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History Of Riteve


This chapter relates the history of the Jewish community in Riteve as it was written by known and unknown landsleit of the town. It includes stories, engraved in the memory of the inhabitants, such as the great fire, the building of the new school by a donor, the suicide of the Polish tyrant who embittered their lives, etc. Although the name of the town and those of its rabbis are first mentioned in the 18th century, and the first Jews settled in Riteve probably a hundred years before that, most of the history related here dates from the middle of the 19th century – that is, more or less three or four generations before the Holocaust, the number of generations back generally retained in the collective memory of a family.


The history of the Riteve community

Author unknown

Riteve was an ancient Jewish town in Zamut, Lithuania, with Memel to the west and Telz seven miles away to the east. Two hundred years ago, its name could already he found in the Pinkas (annals) of The Council of Four Lands. Riteve was situated in the province of Kaidan. The largest of the provinces in the northwest of Zamut. The annals mention a number of conferences of the Kaidan communities which were held in Riteve.

Riteve's place on the map was secured by the River Yureh which flowed into the Nieman, an important route for the transport of timber and ferries to Germany. Timber merchants and officials of the industry would visit Riteve fre– quently. The flax industry also flourished there. Since it was a town situated at the crossroads, the rabbinical courts dealt with many disputes between the merchants and the administration. Thus a wise and alert rabbi, knowledgeable in commercial matters, was required to decide in these complicated disagreements.

Above all else, Riteve was known for is scholarship. Even the shopkeepers and businessmen were experts in Mishnah studies. Feivel Udwin, for example, whose eyes had become weak in his old age, could recite the Mishnah by heart in particular the Tractate Chulin. Another scholar, Joseph Stras (known as Reb Yoshcik), had studied in the yeshivot of Volozhin and had such a penetrating mind that when he asked a question regading the Mishnah, it was very difficult for anyone to answer it. A qualified teacher, Mordechai Isaac Segal, was an expert in Agadah (stories and legends explaining the Halachic text in the Talmud) and when he taught on Saturday afternoons the synagogue was full. They were not the only scholars, but they were the most senior. There were others, for example a younger scholar, a chemist by profession, Eliezer Prisman, a graduate of the Telz and Slobodka yeshivot, who was outstanding in his scholastic achievement. Other outstanding young yeshiva graduates who lived in Riteve and earned on their studies after their graduation from Telz, Mir and Slobodka were the sons–in–law of businessmen in Riteve. Three such young men were responsible for maintaining tie Riteve yeshiva after the First World War and for its worthy name. Hundreds of students from the surrounding areas studied in the yeshiva in Riteve.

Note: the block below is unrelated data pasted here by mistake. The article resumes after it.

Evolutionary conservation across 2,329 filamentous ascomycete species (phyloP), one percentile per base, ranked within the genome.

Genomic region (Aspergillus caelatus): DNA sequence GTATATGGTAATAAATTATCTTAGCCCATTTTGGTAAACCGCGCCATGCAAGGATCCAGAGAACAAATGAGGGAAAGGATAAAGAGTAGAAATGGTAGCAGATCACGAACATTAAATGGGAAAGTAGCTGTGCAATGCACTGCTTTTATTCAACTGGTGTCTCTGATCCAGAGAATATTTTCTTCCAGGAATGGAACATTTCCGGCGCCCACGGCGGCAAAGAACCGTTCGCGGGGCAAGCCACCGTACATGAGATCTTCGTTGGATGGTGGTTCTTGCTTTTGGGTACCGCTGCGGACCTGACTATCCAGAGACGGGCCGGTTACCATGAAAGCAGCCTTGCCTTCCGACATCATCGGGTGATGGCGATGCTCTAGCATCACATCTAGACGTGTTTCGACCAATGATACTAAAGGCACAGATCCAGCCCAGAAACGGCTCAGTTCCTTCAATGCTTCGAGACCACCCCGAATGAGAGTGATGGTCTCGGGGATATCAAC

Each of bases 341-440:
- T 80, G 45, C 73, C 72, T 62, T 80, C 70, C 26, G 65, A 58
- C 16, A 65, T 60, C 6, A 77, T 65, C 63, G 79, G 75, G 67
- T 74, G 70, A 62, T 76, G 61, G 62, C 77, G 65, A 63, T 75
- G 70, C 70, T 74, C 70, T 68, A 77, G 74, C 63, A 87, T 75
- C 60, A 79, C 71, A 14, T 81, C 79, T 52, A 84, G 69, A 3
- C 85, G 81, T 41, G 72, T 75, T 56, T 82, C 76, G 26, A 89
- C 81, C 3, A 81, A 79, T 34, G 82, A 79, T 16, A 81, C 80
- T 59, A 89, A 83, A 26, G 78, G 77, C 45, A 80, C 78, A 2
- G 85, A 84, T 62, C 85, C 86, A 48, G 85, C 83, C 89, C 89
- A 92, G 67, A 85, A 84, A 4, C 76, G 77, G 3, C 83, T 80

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The Hebrew school

Author unknown

The Hebrew school equipped its pupils with the skill to read and write Hebrew plus a knowledge of grammar, the Bible and Jewish history. It prepared the children spiritually for the new age which was dawning in our town. It became, with the passing of time, the source from which they drew inspiration for redemption and freedom. Indelibly engraved in our memories are the early stirrings of the National Movement and the rebirth of the Hebrew language which were, as yet. Ideals for the youth who graduated from the school.

And in our memories the festivals and celebrations and the many dramatic presentations which were offered at the school live on.

A list of the teachers follows:

Avraham (Alter) Goldberg
David and Moshe Kos
Alter Levite
Miriam Levite (Tsvik)
Frieda Levinson
Loyova Melamed
Rachel Friedman
Zvi Faktor
Miriam Rabinowitz
Izchak Zvi Paktor

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A posed group of a senior class of girls at the Hebrew (Jewish) School taken during the second half of the 1920s with teachers Moshe Kos, center left, and Alter Levite.


Alter Levite poses with 63 school pupils, all of whom he taught, in about the early 1920s.
This is the only photograph which gives some idea of the outside appearance of the first school building, made from wood and with shuttered windows, typical architecture of the shtetl.
It was replaced in 1924 by a brick building.

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Two teachers – the one on the left is Alter Levite– with a clas of 12 girls, probably aged between 12 and 14, taken in the late 1920s.


The third graduation class of the ‘Yavneh’ School (Hebrew School) taken in 1931.
The teachers seated front are, from left to right: Izchak Paktor, Miriam Levite; the examiner Dr Pirkin, and Miriam Rabinowitz

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A group photograph of the Hebrew School taken in about the late 1920s with their two teachers in the middle.
The one or the left is Alter Levite.


The school with the teaching staff.
Rachel Friedman, Loyova Melamed and Alter Levite, taken when it had over a hundred pupils, probably in the mid–30s.


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